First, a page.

Credits: Directed by Asif Kapadia
Synopsis: Spanning the decade from Ayrton Senna's arrival in Formula One in the mid '80s, this documentary follows Senna's struggles both on track against his nemesis, French World Champion Alain Prost, and off it, against the politics which infest the sport. Sublime, spiritual yet, on occasion, ruthless – Senna conquers and transcends Formula One to become a global superstar.
A fitting tribute to a remarkable man.
MELBOURNE INTERNATIONAL FILM FESTIVAL: Senna is a documentary masterwork. Asif Kapadia’s exhaustive compilation of archival footage is a work of consummate filmmaking artistry in and of itself, yet each frame merges into a cohesive single entity that profoundly serves the legend of one of the greatest sports personalities that ever lived.
Kapadia paints a portrait of Ayrton Senna as a man driven by an unshakable personal belief and dogged spiritual faith. Senna’s personality emerges as one so compulsively attractive it consumed not only the egocentric, Alpha male world of Formula 1 competition but also the national psyche of his homeland, Brazil. The film captures perfectly the joie de vivre that Senna inspired in his fellow citizens at a time when poverty and corruption were gutting the country.
Kapadia understands that the Formula 1 universe is a complex one, driven by greed, ambition and purely kinetic sporting energy. The director doesn’t short-change his portrayal of key influences on Senna’s career, mindful that clashes with authority, commercial interests and fellow drivers were all part of what made Senna the driver and, more broadly, the enigmatic celebrity that he became. Most fascinating is the film’s depiction of Senna’s on- and off-track rivalry with the great French driver, Alain Prost, his father-like friendship with head medico Sid Watkins, and the fearless confrontations with Formula 1 boss Jean-Marie Balestre over driver safety, rule interpretation and perceived politicking.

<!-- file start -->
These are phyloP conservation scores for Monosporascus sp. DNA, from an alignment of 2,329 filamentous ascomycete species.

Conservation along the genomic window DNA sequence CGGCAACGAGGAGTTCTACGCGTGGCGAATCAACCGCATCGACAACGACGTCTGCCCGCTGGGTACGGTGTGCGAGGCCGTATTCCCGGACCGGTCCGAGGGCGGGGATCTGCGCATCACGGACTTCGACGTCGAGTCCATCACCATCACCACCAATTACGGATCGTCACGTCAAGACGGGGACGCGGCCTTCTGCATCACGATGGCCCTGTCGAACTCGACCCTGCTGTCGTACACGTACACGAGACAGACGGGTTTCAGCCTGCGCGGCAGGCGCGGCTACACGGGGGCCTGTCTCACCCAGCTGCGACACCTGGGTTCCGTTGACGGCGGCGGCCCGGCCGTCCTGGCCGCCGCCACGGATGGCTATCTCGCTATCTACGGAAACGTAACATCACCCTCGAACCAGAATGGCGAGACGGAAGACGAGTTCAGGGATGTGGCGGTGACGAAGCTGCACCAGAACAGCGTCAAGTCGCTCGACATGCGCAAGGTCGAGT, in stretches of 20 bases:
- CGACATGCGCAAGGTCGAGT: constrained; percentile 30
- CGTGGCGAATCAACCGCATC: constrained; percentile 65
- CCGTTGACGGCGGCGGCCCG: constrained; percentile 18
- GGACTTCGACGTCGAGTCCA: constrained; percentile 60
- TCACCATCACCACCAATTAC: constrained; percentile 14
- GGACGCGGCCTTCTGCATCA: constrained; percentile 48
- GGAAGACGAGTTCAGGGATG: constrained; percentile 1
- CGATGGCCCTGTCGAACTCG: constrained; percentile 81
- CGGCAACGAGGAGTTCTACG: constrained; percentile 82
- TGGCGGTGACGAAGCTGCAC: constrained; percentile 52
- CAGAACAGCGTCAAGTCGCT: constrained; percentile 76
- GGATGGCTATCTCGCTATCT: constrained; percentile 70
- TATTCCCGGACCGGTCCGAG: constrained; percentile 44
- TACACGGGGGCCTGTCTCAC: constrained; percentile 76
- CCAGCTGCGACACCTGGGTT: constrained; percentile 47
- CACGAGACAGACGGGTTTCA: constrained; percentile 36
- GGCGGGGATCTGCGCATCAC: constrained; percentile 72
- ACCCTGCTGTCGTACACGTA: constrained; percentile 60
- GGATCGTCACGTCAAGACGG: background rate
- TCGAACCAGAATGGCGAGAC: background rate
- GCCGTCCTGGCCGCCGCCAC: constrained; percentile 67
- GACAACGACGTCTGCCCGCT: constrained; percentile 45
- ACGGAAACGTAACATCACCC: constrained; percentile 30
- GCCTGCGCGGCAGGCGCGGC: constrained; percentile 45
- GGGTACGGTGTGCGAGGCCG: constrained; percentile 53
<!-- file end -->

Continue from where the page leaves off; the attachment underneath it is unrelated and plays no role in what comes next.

For the revheads who remember Senna as the greatest driver who ever lived, the footage of his rise through the ranks will be exhilarating. But Kapadia’s film is not about the sport per se, though insights into its running and the physical stresses of driving a Formula 1 car are fascinating. The director’s intent is to seek greater, more personal truths: What type of personality risks it all for the sake of speed? What were the familial and social elements that helped form the man that a sport and a nation grew to love? Did the sport’s embracing of technology and science over human skill prove his fatal undoing?
Knowledge of the crash which claimed Senna’s life begins to pall over the film at about the 80-minute mark. Kapadia has so winningly captured the essence of the man that the realisation that Senna’s demise is imminent makes for stomach-tightening viewing; the director’s construction of the footage from that fateful day is precise, frame-perfect filmmaking. The extended single-shot sequence leading to the 300 miles-per-hour impact – a mounted-camera in-car point-of-view that puts the audience on a collision course with the moment of Senna’s death – is one of the boldest directorial decisions in recent memory.
The footage of his passing (the last Formula 1 fatality, touch wood) has dominated retrospectives of Ayrton Senna’s career. Asif Kapadia’s film finally provides a far more fitting tribute to the competitive greatness the Brazilian driver exemplified. Senna not only celebrates the man’s many sporting triumphs, but the integrity, vision and passion with which he achieved them.
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